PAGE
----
The sternoclavicular joint is of clinical importance. However, there is scant information in the literature regarding one ligament of this area, the costoclavicular ligament (CCL).
MATERIAL AND METHODS:
In order to further elucidate this structure, 10 adult formalin-fixed cadavers (17 sides) underwent dissection of the CCL. Once the CCL was identified, measurements were made of its dimensions and observations made of its anatomy. Next, ranges of motion were performed of the upper extremity and the CCL observed for tension or laxity.
Of the 17 sternoclavicular regions examined 16 (94%) were found to possess a CCL. The average medial and lateral lengths, width and thickness were 1, 2, 1.2, 0.340 cm, respectively. The width of the CCL was statistically smaller in women that in men. The majority of ligaments were single structures traveling from the inferior surface of the medial clavicle just lateral and sometimes-fused (12.5%) to the lateral edge of the sternoclavicular joint. These fibers then terminated on the medial end of the first rib and first costal cartilage (75%) or exclusively onto the first costal cartilage (25%). Most ligaments were single and not composed of two parts. Arm abduction resulted in tautness of the ligament and increased as the degree of abduction increased. Internal rotation of the arm translated into medial shift of the clavicle, raising the clavicle away from the first rib creating tension on the CCL. Moderate degrees of external rotation were required before the CCL became taut and even began to pull the first rib laterally. Small amounts of protraction and retraction of the scapula both put the CCL under tension.
The CCL is a constant structure found just lateral to the sternoclavicular joint. This ligament was a single band in the majority of our specimens and limited most ranges of motion of the proximal upper limb thus stabilizing the sternoclavicular region.
The Costoclavicular Ligament refers similarly to the Posterior Sternoclavicular Ligament, referring pain deep within the upper thorax. Some Patents have even described the feelings of anxiety and claustrophobia accosted with dysfunction/compression of this structure. Upon effectively treating the Costoclavicular Ligament, they have commented on a reduction of both.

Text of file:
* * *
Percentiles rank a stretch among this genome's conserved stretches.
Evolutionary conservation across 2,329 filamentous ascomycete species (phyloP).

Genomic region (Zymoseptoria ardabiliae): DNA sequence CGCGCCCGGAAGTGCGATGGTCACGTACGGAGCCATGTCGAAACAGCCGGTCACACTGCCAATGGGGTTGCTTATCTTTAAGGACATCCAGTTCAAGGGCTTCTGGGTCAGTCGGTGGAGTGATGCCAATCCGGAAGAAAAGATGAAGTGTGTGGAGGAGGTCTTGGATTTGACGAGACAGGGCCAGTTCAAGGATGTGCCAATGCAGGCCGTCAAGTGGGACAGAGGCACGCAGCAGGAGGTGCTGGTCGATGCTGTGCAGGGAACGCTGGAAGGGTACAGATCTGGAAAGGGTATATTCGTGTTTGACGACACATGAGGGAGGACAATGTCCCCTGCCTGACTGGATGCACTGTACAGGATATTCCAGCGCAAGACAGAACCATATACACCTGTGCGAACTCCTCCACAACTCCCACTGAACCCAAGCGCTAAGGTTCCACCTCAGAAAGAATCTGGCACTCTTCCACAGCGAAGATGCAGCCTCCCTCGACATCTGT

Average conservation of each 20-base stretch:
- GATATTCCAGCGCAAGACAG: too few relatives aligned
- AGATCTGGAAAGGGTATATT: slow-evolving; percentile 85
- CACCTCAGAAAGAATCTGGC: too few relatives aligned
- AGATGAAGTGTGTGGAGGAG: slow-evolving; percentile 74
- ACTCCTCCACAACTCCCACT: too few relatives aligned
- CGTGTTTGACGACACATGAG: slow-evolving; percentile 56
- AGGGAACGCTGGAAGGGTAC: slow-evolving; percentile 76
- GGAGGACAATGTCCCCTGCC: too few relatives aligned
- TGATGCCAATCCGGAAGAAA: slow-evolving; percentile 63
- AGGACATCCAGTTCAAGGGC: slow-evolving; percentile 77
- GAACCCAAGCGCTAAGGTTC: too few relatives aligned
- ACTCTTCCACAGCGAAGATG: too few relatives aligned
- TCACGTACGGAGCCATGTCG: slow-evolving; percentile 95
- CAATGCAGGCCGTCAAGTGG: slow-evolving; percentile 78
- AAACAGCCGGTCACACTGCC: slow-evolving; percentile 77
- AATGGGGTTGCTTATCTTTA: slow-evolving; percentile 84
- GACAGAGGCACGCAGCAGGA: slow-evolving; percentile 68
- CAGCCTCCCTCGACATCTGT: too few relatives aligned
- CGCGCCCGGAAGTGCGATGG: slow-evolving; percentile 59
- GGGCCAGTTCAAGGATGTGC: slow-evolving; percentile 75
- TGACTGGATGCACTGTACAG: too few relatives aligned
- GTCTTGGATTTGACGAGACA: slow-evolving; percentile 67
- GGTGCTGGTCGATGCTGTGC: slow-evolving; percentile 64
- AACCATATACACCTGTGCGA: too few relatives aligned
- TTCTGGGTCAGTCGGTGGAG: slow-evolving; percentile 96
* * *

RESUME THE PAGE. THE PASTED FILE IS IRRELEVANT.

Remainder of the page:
Patients complaining of symptoms similar to and/or test positive for Thoracic Outlet Syndrome, should have their forced coupling mechanism assessed at the SC and CC joints.
I always include treatment of this structure in all of my Patients who present with Anterior Thorax complaints, TOS, impact injuries involving the Shoulder, MVA’s and general shoulder complaints.
The costoclavicular ligament is connected to the upper mediastinum, the endothoracic fascia, transversus-thoracicus fascia, parietal and visceral pleura. It also has connections to the mediastinum, fibrous pericardium, phrenic nerve and diaphragm.
Contact this ligament at the sternal attachment of the 1st rib just posterior and inferior to the clavicle.
Make sure you are NOT on the second rib located at the Manubriosternal angle.
Matching the reciprocal tension of the tissues with your flat thumbs, load your pressure posteriorly, inferiorly and laterally while your patient exhales. Repeat and gently hold this position until the tissues soften. Once a softening occurs, reassess for suppleness in the tissues.
If you have patients with dysfunctional forced coupling of the SC Joints, look to treating this ligament first and reassess. I have found that many times, the dysfunctional SC pattern is due mostly or in part to this structure influencing it.
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Treatment of the Costoclavicular Ligament